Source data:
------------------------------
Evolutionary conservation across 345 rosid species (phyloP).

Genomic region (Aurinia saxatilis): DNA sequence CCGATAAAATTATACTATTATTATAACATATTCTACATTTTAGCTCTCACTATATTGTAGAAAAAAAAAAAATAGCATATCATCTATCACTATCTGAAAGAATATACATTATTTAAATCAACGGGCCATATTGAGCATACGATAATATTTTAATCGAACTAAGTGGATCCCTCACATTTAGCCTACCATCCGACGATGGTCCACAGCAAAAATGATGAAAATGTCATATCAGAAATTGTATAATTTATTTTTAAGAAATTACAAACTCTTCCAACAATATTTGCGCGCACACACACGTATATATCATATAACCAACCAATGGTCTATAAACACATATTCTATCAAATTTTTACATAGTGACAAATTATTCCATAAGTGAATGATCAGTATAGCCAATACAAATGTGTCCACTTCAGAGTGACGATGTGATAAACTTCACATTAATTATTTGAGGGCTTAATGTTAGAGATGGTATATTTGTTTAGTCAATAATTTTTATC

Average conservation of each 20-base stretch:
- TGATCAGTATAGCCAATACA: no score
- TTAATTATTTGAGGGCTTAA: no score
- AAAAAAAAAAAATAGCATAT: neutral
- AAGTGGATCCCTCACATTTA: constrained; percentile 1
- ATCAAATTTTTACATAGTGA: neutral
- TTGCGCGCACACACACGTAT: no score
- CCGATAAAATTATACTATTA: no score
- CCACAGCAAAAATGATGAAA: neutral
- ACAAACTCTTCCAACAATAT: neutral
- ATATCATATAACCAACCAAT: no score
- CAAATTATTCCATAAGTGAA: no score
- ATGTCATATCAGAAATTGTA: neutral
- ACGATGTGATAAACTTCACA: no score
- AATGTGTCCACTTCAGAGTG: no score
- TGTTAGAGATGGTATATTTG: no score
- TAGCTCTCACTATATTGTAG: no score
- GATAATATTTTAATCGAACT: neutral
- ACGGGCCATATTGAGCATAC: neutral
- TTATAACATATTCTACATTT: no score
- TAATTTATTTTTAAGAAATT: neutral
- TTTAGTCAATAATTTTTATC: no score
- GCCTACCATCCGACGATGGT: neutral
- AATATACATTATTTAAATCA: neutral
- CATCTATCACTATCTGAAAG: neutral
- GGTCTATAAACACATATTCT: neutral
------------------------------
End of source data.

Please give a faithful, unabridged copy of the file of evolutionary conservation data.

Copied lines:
Evolutionary conservation across 345 rosid species (phyloP).

Genomic region (Aurinia saxatilis): DNA sequence CCGATAAAATTATACTATTATTATAACATATTCTACATTTTAGCTCTCACTATATTGTAGAAAAAAAAAAAATAGCATATCATCTATCACTATCTGAAAGAATATACATTATTTAAATCAACGGGCCATATTGAGCATACGATAATATTTTAATCGAACTAAGTGGATCCCTCACATTTAGCCTACCATCCGACGATGGTCCACAGCAAAAATGATGAAAATGTCATATCAGAAATTGTATAATTTATTTTTAAGAAATTACAAACTCTTCCAACAATATTTGCGCGCACACACACGTATATATCATATAACCAACCAATGGTCTATAAACACATATTCTATCAAATTTTTACATAGTGACAAATTATTCCATAAGTGAATGATCAGTATAGCCAATACAAATGTGTCCACTTCAGAGTGACGATGTGATAAACTTCACATTAATTATTTGAGGGCTTAATGTTAGAGATGGTATATTTGTTTAGTCAATAATTTTTATC

Average conservation of each 20-base stretch:
- TGATCAGTATAGCCAATACA: no score
- TTAATTATTTGAGGGCTTAA: no score
- AAAAAAAAAAAATAGCATAT: neutral
- AAGTGGATCCCTCACATTTA: constrained; percentile 1
- ATCAAATTTTTACATAGTGA: neutral
- TTGCGCGCACACACACGTAT: no score
- CCGATAAAATTATACTATTA: no score
- CCACAGCAAAAATGATGAAA: neutral
- ACAAACTCTTCCAACAATAT: neutral
- ATATCATATAACCAACCAAT: no score
- CAAATTATTCCATAAGTGAA: no score
- ATGTCATATCAGAAATTGTA: neutral
- ACGATGTGATAAACTTCACA: no score
- AATGTGTCCACTTCAGAGTG: no score
- TGTTAGAGATGGTATATTTG: no score
- TAGCTCTCACTATATTGTAG: no score
- GATAATATTTTAATCGAACT: neutral
- ACGGGCCATATTGAGCATAC: neutral
- TTATAACATATTCTACATTT: no score
- TAATTTATTTTTAAGAAATT: neutral
- TTTAGTCAATAATTTTTATC: no score
- GCCTACCATCCGACGATGGT: neutral
- AATATACATTATTTAAATCA: neutral
- CATCTATCACTATCTGAAAG: neutral
- GGTCTATAAACACATATTCT: neutral